There seems to be a real difference between builders and consumer on the web, most consumers just want a glorified TV type experience where all they do is interact with their entertainment. The web 2.0 promoters seem to want everyone joining together to build something big, which the consumers are not at all interested in.

Web 2.0 was a blip for young people

Young people are way beyond web 2.0, that was a blip, that mainly geeky kids got but the rest are demanding and using more. Web 2.0 didn't even happen on a wide scale, what is happening is just a general frustration with what is on offer and let down after let down (usually because of trust stuff ups). For example, google results more and more can't be trusted, myspace is a space where young people are reminded again and again someone wants to take advantage of them, youtube is becoming known as the place fakers try and pretend they are real. What ever direction a major player online takes itself, trust is the main thing they either have or stuff up or they just can't deliver on speed of communication.

Young people are only one segment, but they are great teachers and very vocal advocates (including beyond their age group). Parents ask their kids what net connections to use and more, including who to trust online, where it is safe to use your credit card for example. One demographic doesn't exist off somewhere by itself, demographics interact... especially age demographics.

Tail wagging the dog

In the 16-year-old group there are three kinds of people - those who have friends, those who pretend to have friends, and those who don't have any friends. Needless to say, that third, outcast group is probably the heaviest web users, which is why everyone feels it's so important to sneer at "the Web" as being for "old people and losers."

For most grownups - I mean people 25 and older - enough water has gone under the bridge (like needing to do actual research, or maintain a professional relationship with a client), the maturity level may lead to different uses of information than your previous "I need to make a show of having friends, or I must not have any" mentality.

Other things that are for "loser and old people" might include:

- job
- marriage
- child
- world travel not paid for by parents
- friends that don't attend a high school
- expertise in something
- etc.

Anyway, if the device is good, then the web is on the device. Surely checking sports scores, addresses, client background, and all those other old people and loser things may be doable on your mobile device. We can't all just yak with our friends on cellphones 24-7.

Translation: some of this is true...mobile devices will take off and the type of social site you belong to may change or not be the same as some boomer pundit thinks it is. However, some of it is just immature behavioral crap people grow out of by the time they turn 25.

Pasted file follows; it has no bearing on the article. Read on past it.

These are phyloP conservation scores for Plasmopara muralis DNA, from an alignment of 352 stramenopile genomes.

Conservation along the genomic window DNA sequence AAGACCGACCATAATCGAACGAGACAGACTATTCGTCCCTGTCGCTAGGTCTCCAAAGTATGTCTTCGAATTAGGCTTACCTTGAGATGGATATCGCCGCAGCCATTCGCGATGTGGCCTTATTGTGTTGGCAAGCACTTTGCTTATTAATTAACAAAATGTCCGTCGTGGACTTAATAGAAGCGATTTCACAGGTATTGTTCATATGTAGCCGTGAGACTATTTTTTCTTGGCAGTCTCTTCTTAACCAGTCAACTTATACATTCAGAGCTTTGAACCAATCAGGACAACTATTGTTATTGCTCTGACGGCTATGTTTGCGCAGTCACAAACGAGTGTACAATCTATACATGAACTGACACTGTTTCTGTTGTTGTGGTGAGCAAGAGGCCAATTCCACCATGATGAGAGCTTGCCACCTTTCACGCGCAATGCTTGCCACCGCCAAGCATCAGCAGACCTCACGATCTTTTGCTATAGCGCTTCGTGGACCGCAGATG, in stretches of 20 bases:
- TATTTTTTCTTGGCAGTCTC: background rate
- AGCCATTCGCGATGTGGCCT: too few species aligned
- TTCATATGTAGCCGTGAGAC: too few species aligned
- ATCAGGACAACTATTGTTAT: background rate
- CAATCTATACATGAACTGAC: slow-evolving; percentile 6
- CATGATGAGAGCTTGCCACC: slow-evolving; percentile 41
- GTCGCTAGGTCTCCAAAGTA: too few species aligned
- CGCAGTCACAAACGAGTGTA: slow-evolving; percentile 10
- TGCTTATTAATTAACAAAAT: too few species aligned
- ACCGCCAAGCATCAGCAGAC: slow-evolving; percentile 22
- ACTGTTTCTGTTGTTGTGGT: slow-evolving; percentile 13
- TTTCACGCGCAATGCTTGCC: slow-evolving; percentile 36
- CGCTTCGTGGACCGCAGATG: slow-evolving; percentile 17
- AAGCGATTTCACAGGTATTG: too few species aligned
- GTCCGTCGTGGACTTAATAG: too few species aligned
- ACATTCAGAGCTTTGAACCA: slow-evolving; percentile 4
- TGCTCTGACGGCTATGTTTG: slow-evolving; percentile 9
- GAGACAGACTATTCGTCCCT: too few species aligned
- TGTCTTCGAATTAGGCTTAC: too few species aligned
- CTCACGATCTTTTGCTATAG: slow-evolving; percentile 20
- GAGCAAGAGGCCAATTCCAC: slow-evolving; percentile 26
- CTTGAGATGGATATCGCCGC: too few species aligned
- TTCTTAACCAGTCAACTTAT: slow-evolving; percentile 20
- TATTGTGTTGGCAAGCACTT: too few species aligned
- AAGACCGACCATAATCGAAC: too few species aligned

Dominic has raised a good point

You would be surprised how many older people - boomers and those who are a little younger - who come into the computer store we're involved in to buy a computer based on the specs one of their kids or grandkids has scribbled down on a bit of paper.

They have no idea what they're asking for, they just think they can trust their kids to know what's best for them.

Usually the kids don't know and it can be hard convincing the customers that they really don't need a water-cooled system with twin overhead graphic cards and chromed RAM sticks all hooked up to a monitor the size of the wall in your office because they have almost blind faith in their kids to know what they need.

So don't think that there is no important connection between teenagers and the baby boomers because there is.

They are Influencers

... don't know if you all got a chance to read the report Brand Sirens: Tapping into the Super Influencer: What You Need to Know to Engage the Elusive Young Customer(PDF) that got released a few months ago. It will take a while to download but it's worth the read.

“CNET and Starcom questioned more than 10,000 young people through ethnographies, followed by online surveys and conversations. A small but significant portion of the respondents–between 15 and 20 percent–fell into a category dubbed “Brand Sirens.” Those sirens have a profound network effect on marketing through their ability to influence friends and family via word-of-mouth, viral video and applications such as instant messaging and Blogs, among other media.”

iPhone, Social Media, and other exciting stuff

Okay, so I play with search, web 2.0 stuff, and sit on the board for a mobile marketing firm (Cellit, if you're interested in what they do). Thus, I have the pleasure of looking at both PC-based interaction and phone-based interaction.

At a casual glance at the discussion, I think Digitalghost is right in terms of kids getting more involved with the phone, but look at the iPhone from the design perspective and you'll see that it is really just a PC masquerading as a phone...I don't think it'll be long (at least I hope) before the carriers are as open as the ISPs, so texting could be very common across IM clients in a trellian fashion. The fact that non .mobi tlds look so beautiful on the iphone gets me excited, because all that does is open up the number of devices that are going to be using established web-based services. Increase the upload/download speeds to the phone and it eventually won't matter if a person is connected to their phone or their PC, the screen size will be the only real hardware difference.

Convergance is still probably half a decade out, but we're getting there, and neither side will be losing out as the overall market of online users grows, overlapping to the point where the difference is a user-agent in your log file.

I couldn't have agreed with you more Cygnus

I have the feeling that companies and programmers have not jumped on the wml (html for the phone - sort of) bandwagon because they see the limitations of the phones (slow speed, small screen) and that has led to phone manufacturers trying to make the phones more like the laptop but smaller. Or it was just meant to go this way ...